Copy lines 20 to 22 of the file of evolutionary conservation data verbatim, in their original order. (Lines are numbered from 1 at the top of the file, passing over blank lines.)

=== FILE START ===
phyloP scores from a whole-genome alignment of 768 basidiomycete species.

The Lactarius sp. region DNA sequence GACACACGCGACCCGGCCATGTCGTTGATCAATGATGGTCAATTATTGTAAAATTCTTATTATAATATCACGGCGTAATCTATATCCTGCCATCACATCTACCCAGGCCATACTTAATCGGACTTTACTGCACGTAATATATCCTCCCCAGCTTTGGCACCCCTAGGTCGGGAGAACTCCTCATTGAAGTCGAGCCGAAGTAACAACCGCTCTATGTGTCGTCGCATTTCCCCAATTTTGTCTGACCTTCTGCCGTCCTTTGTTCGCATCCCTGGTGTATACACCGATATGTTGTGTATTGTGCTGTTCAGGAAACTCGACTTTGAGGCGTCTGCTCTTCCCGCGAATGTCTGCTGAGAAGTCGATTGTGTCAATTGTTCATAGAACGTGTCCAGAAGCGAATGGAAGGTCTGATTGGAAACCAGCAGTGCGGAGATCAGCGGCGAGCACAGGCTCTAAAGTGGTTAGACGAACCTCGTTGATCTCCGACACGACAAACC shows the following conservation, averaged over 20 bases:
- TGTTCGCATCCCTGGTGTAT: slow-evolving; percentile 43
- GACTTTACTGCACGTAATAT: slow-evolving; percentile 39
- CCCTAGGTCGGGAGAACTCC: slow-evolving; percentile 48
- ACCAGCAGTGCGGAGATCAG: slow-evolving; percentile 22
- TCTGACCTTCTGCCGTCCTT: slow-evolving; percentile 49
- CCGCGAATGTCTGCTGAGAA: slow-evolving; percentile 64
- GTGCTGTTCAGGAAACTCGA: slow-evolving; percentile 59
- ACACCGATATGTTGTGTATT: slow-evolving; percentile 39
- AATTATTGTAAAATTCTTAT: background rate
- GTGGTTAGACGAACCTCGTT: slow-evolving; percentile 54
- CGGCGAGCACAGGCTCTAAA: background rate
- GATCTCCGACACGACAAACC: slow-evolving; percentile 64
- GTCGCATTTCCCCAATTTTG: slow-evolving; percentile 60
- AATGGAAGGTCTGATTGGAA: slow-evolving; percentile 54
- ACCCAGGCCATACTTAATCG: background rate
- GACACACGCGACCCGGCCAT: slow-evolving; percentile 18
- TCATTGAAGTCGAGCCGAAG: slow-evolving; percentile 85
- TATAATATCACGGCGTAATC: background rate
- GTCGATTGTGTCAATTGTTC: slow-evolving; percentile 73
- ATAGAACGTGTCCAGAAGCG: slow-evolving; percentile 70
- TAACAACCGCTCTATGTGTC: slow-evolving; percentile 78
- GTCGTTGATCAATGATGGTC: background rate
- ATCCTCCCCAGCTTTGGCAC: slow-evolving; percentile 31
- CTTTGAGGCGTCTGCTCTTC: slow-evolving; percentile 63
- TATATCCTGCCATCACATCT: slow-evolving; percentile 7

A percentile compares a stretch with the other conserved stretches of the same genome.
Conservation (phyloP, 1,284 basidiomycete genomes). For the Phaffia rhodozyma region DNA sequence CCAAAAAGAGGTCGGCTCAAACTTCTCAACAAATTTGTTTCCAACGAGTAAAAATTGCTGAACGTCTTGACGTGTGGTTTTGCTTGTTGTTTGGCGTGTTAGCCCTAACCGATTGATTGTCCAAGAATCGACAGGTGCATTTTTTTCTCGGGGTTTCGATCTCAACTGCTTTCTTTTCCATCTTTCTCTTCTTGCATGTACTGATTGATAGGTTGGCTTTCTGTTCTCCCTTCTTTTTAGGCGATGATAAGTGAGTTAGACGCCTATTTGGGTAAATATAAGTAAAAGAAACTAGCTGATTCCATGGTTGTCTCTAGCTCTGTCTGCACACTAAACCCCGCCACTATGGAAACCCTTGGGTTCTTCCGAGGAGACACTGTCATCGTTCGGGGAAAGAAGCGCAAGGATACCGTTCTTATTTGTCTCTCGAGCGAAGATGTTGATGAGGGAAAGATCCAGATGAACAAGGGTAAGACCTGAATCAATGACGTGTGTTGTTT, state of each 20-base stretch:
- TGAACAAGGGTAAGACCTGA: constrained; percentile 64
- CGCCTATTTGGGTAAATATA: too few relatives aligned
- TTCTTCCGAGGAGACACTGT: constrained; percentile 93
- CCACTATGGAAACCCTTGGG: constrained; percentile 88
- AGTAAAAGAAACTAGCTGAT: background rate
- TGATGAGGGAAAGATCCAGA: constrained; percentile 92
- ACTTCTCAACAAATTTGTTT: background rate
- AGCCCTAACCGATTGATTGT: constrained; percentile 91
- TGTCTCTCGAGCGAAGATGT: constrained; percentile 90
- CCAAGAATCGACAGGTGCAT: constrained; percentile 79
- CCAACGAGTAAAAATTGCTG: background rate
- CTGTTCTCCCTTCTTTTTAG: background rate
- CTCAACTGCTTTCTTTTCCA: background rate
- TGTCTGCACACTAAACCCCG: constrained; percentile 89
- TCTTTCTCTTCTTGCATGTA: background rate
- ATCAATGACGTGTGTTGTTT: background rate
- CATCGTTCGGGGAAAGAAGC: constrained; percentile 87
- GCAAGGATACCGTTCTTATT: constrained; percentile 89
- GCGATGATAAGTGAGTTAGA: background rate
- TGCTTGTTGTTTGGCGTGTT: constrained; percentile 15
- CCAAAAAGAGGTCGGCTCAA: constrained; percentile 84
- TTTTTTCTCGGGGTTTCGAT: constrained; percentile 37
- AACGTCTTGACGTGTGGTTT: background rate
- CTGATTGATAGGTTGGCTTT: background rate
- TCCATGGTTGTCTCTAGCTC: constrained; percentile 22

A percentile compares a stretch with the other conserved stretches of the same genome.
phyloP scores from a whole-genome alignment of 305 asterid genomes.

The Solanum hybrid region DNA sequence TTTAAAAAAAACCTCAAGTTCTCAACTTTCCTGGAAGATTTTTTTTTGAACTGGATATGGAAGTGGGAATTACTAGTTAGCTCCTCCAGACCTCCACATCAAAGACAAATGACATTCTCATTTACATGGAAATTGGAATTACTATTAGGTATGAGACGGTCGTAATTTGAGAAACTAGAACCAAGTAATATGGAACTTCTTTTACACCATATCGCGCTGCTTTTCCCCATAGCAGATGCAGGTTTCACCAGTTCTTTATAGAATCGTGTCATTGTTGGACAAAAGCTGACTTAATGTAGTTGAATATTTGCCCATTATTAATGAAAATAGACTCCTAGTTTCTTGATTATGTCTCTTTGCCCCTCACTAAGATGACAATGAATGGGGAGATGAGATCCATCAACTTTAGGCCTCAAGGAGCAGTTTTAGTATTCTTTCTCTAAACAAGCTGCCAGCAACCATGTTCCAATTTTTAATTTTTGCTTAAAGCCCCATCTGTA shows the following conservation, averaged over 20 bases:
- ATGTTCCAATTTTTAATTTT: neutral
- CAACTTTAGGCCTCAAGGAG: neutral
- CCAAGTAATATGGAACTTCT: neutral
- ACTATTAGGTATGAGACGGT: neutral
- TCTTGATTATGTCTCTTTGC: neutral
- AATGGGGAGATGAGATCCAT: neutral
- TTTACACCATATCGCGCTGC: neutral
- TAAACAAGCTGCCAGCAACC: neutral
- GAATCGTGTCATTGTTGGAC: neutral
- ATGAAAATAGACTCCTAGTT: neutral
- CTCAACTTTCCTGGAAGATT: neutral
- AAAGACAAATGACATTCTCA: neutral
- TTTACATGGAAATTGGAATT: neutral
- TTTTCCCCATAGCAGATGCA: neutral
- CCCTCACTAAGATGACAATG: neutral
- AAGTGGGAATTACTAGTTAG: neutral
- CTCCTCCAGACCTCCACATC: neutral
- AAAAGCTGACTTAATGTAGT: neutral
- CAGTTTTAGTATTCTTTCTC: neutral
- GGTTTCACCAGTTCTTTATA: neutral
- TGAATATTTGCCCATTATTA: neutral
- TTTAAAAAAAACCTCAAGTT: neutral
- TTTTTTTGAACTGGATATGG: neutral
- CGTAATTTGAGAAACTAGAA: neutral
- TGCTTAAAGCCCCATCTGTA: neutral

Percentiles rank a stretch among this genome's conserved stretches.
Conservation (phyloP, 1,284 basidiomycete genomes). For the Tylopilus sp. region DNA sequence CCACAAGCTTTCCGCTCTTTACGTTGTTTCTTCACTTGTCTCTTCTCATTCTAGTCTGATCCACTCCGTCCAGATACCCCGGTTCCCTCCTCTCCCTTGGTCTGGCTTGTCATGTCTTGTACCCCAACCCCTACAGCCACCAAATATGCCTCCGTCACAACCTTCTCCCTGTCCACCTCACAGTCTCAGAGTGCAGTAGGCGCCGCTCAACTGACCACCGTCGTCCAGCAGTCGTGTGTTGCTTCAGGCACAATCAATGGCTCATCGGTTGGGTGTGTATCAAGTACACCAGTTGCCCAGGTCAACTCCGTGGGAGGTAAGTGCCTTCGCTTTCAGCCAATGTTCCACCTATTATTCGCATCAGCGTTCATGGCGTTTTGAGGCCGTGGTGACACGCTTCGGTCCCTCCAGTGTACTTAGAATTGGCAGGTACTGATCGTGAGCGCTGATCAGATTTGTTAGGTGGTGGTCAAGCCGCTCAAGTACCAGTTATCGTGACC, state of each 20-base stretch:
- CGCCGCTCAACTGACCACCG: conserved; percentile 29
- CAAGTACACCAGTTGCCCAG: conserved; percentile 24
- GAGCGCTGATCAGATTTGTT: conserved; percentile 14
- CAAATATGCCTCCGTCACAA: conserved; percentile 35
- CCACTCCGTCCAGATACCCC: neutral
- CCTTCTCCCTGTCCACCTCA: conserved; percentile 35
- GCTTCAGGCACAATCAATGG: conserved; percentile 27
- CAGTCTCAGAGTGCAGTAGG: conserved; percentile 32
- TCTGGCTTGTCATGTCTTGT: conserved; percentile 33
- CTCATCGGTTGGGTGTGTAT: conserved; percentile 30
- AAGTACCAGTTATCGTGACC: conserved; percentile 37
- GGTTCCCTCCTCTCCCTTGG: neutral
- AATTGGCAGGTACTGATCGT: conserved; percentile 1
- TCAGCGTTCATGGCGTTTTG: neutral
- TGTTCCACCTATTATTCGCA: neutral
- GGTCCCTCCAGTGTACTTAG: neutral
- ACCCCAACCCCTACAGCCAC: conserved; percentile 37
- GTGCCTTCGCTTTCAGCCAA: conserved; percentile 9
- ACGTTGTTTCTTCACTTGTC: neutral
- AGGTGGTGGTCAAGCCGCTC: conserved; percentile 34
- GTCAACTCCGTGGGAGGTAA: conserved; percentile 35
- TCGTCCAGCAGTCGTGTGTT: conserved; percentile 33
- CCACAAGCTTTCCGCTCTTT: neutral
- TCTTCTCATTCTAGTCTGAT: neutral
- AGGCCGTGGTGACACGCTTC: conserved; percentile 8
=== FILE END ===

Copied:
- TATAATATCACGGCGTAATC: background rate
- GTCGATTGTGTCAATTGTTC: slow-evolving; percentile 73
- ATAGAACGTGTCCAGAAGCG: slow-evolving; percentile 70